What Are Stem Cells?

Use of stem cells has been debated for more than a decade and is still being talked about today. But what are they? Stem cells are undifferentiated cells that come from the human embryo. Under the right conditions, these cells can divide quickly and regenerate themselves. Since they are undifferentiated, these cells can turn into any differentiated cell. These cells have a more specific function and include blood, brain, heart, and bone cells. Due to the flexibility of stem cells, they have the potential to replace diseased cells that otherwise wouldn’t regenerate. Though this seems like a great area for study, others believe that this practice is unethical and should be banned. However, supporters of stem cell research, believe that this is a way to potentially save lives. Thus, stem cells research should be allowed so that cures to human diseases can be found.

What Can Stem Cells Potentially Cure?

Stem cells can be a great help in treatments called cell-based therapies. An example of this would be replacing organs. In today’s society, patients would have to rely on a donor to receive a new organ replacement. Issues with this method may be that the patient can’t wait, or there is not enough supply. A solution would be to use stem cells. Since stem cells are capable of becoming any type of cell, this opens the possibility of the cells being able to replace the damaged ones and regenerate body tissues.

Other scenarios where stem cells could replace nonrenewable cells would be in patients with Alzheimer’s, spinal cord injury, heart disease, and Parkinson’s or any type of neurological problem. Even better, if stem cells were allowed, researchers might be able to cure any human disease.

Stem cells may also aid in drug development and testing. Stem cells could be differentiated in order to use for testing a certain medicine that could be effective in curing said disease. An example could include a stem cell being converted into a nerve cell. A medicine for a nerve disease could be tested on an isolated cell instead of a live human. This testing increases the safety of new drugs, and it tests their effectiveness without harming someone.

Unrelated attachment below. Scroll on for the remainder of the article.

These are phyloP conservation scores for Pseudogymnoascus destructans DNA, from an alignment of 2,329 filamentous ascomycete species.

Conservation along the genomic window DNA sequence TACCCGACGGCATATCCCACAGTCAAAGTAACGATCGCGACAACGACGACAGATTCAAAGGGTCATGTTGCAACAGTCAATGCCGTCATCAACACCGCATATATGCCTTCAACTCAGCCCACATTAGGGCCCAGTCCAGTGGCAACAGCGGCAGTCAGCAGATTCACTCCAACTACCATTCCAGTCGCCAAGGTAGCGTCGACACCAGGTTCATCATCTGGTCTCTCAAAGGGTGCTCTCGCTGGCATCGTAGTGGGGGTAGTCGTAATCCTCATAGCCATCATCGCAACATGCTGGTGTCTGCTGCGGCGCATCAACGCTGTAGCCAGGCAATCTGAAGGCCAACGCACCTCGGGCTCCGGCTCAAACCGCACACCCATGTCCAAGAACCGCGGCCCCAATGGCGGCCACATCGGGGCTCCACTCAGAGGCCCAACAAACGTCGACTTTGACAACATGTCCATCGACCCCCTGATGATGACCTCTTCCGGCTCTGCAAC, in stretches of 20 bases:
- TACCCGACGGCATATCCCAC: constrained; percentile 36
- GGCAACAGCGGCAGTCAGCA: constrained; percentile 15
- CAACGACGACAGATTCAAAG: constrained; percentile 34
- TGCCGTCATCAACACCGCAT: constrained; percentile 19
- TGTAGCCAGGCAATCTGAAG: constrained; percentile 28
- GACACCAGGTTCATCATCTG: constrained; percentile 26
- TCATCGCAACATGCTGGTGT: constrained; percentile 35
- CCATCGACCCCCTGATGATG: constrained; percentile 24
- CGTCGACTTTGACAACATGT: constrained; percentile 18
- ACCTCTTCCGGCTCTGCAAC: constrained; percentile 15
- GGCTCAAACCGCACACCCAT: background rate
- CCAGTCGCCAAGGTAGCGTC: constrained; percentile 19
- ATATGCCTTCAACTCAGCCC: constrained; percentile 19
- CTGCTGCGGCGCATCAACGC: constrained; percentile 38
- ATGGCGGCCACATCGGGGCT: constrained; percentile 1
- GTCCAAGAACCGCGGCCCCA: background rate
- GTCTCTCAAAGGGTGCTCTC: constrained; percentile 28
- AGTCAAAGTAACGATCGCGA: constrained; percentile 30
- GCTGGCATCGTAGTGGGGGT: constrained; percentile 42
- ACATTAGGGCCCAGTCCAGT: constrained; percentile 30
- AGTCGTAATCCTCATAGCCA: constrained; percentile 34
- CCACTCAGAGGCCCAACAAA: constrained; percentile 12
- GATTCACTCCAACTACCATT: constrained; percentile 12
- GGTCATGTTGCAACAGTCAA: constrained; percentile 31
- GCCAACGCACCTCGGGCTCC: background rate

The Controversy Behind It

There has always been big controversy around stem cells. The sole reason for this is because stem cells are derived from human embryos. During the process, the embryo is destroyed at just five days old, which can go against people’s beliefs about when the start of human life is. These beliefs are different for everybody as everyone has varying views as to when life starts. However, this argument is completely irrational because they are implying that an embryo’s life is just as important as a grown child’s, one that could be saved via a solution derived from stem cell testing.

In 2001, President Bush, who had strong pro-life beliefs, decided to ban funding for stem cell research. Luckily, when Obama became president, some of the restrictions were taken away and stem cell research continued. 

Conclusion

Stem cells are a huge weapon in fighting human diseases. Even though some say it is immoral, the benefits of using the stem cells outweigh the negative factors by a landslide. As time goes on, new advancements and alternatives are being made. IPS cells, induced pluripotent stem cells, are starting to be researched. IPS cells are not derived from embryos, which eliminates that ethical concern, and they are similar to stem cells. However, these IPS cells have the potential to turn into an embryo, producing a clone. This problem raises yet another ethical question. As you can see, this debate may never end as new questions are being uncovered with every new advancement made. It should not take away from the fact that stem cell research is vital to curing the incurable. 

There are ways you can help aid research of stem cells too. One of the most important steps is to make sure you know what you’re supporting. Know by looking up articles so you understand the argument for and against stem cells. Another great idea is to write to your legislators and let them know that you happily support stem cell research. This shows them that you want to see an end to terrible diseases.

[Image Attribute: Tarek Salahuddin]

 

Disclaimer: The views and opinions expressed in this article are those of the author and/or student and do not necessarily reflect the official policy or position of United 4 Social Change Inc., its board members, or officers.
Previous post
What Is Happening At The Inhumane Detention Centers At The Southern Border?
Next post
Equal Pay in U.S. Women's Soccer